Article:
The Church Part 5: Baptism and Communion

Church 5


There are as many expressions of baptism and communion (a.k.a. The Lord’s Supper) as there are churches. The question that we must ask is, “What does the Bible say about these ordinances?” I will go ahead and tip my hand–I am a Southern Baptist. Thus, my explanation and Scriptural support will point to Baptist beliefs. However, the Bible is the ultimate authority on how these ordinances are to be practiced. As such, we must submit our beliefs to the authority of Scripture. Both baptism and communion are expressions of our faith in Jesus.


There are three methods of water baptism that are used in Christian churches today: immersion (in which the person is completely submerged), affusion (which is, pouring), and aspersion (sprinkling).

Christian baptism, in accordance with the New Testament, is by immersion only.

And when Jesus was baptized, immediately he went up from the water
Matthew 3:16

The word baptizo in Greek, translated “baptize” in the New Testaments, meant to “dip” or “immerse.”

Whenever the act of baptism is described in the New Testament, the one who is baptized actually goes into the water. Thus, after Jesus was baptized, He “came up out of the water” (Matthew 3:16, Mark 1:10), and when Philip baptized the Ethiopian eunuch, “they both went down into the water” (Acts 8:38). [1]

Baptism does not provide a person salvation. It is done as a symbolic expression of what has already taken place in their life. The symbol it represents is the death, burial, and ressurection of Jesus. The person who is baptized is saying that they have died to their old life and are raised to walk a new life in Christ.

While not necessary for salvation, baptism is an important act of obedience. Baptism is the first public action that shows one’s identification with Christ. It is a witness to all about the faith of the one being baptized. Thus, only people who have given their lives to Christ may be baptized.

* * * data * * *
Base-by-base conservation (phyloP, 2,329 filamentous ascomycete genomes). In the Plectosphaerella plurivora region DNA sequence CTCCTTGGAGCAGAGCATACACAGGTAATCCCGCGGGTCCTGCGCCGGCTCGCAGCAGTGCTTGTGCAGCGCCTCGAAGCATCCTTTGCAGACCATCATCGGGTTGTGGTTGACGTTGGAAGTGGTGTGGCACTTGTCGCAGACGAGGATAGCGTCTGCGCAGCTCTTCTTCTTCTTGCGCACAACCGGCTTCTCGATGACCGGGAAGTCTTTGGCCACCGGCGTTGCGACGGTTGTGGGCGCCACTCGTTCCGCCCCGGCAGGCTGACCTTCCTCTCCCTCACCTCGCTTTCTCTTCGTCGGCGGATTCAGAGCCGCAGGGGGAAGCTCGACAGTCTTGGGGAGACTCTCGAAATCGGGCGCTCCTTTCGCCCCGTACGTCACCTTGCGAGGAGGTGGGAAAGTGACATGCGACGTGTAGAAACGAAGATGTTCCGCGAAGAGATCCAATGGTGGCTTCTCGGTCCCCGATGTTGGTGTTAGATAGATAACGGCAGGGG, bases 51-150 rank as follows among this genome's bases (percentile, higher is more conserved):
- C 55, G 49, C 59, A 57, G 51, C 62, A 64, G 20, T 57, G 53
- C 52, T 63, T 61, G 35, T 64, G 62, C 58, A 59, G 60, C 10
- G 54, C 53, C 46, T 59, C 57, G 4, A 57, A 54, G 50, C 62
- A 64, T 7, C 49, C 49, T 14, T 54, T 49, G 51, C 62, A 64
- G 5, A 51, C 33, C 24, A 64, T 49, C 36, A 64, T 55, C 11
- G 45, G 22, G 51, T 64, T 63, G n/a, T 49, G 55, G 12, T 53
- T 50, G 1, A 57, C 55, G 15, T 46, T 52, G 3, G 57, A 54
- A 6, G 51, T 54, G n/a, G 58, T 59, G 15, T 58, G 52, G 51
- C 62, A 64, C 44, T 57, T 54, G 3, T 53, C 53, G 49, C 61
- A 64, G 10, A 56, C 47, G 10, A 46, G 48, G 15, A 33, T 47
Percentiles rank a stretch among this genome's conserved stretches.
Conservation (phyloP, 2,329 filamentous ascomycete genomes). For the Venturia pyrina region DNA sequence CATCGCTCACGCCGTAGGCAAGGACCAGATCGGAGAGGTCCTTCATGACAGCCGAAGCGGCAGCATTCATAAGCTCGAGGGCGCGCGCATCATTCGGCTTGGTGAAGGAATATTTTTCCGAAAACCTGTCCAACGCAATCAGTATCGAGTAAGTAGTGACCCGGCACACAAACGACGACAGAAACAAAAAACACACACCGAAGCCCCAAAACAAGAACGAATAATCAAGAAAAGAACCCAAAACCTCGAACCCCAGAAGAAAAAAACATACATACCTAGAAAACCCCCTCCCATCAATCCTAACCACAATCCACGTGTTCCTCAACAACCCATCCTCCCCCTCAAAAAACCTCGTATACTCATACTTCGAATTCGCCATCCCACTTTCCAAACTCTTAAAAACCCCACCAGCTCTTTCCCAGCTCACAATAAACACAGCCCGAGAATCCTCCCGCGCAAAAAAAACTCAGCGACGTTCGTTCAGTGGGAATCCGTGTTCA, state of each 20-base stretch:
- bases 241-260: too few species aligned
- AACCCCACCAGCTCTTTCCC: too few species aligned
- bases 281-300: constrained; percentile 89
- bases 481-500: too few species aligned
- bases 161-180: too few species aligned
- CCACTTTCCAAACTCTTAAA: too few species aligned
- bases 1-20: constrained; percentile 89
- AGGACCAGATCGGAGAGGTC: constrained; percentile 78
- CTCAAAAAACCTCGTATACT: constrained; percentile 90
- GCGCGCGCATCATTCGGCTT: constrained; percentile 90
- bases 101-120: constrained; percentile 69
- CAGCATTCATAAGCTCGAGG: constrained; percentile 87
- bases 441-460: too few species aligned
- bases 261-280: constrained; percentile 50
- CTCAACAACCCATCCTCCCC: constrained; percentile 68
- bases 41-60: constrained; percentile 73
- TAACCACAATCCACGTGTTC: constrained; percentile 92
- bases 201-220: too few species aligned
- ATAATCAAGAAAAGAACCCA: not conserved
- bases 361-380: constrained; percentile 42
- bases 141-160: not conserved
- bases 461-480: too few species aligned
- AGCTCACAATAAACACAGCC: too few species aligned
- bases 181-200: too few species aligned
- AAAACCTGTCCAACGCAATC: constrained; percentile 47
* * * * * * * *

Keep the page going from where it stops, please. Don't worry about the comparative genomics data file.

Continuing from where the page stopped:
Communion (a.k.a. The Lord’s Supper)

The Lord’s Supper is a symbolic act of obedience whereby members of the church, through partaking of the bread and the fruit of the vine, memorialize the death of the Redeemer and anticipate His second coming. [2]

Jesus established this as a commemoration of His death (Matt. 26:17-30; Mk. 14:12-26; Lk. 22:7-23). The focus of the supper is remembrance and thanksgiving.

Just as with baptism, the supper provides no saving power. Those who eat the bread and drink from the cup who are unsaved remain unsaved. Again, this is a symbolic memorial feast.

For I received from the Lord what I also passed on to you: that the Lord Jesus, on the night He was betrayed, took bread, and when He had given thanks, He broke it and said, “This is My body, which is for you; do this in remembrance of Me.” In the same way, after supper He took the cup, saying, “This cup is the new covenant in My blood; do this, as often as you drink it, in remembrance of Me.” For as often as you eat this bread and drink this cup, you proclaim the Lord’s death until He comes.
1 Corinthians 11:23-26

Paul emphasized that we are taking the elements in rememberance of Christ and what He did on the cross. Each time we take the elements we are proclaiming Jesus’ death. The supper is to remind us and others of the sacrifice that Chirst made on our behalf.



[1] “Is Baptism by Immersion the Only Correct Way to be Baptized?,” accessed at

[2] “The Baptist Faith and Message,” accessed at


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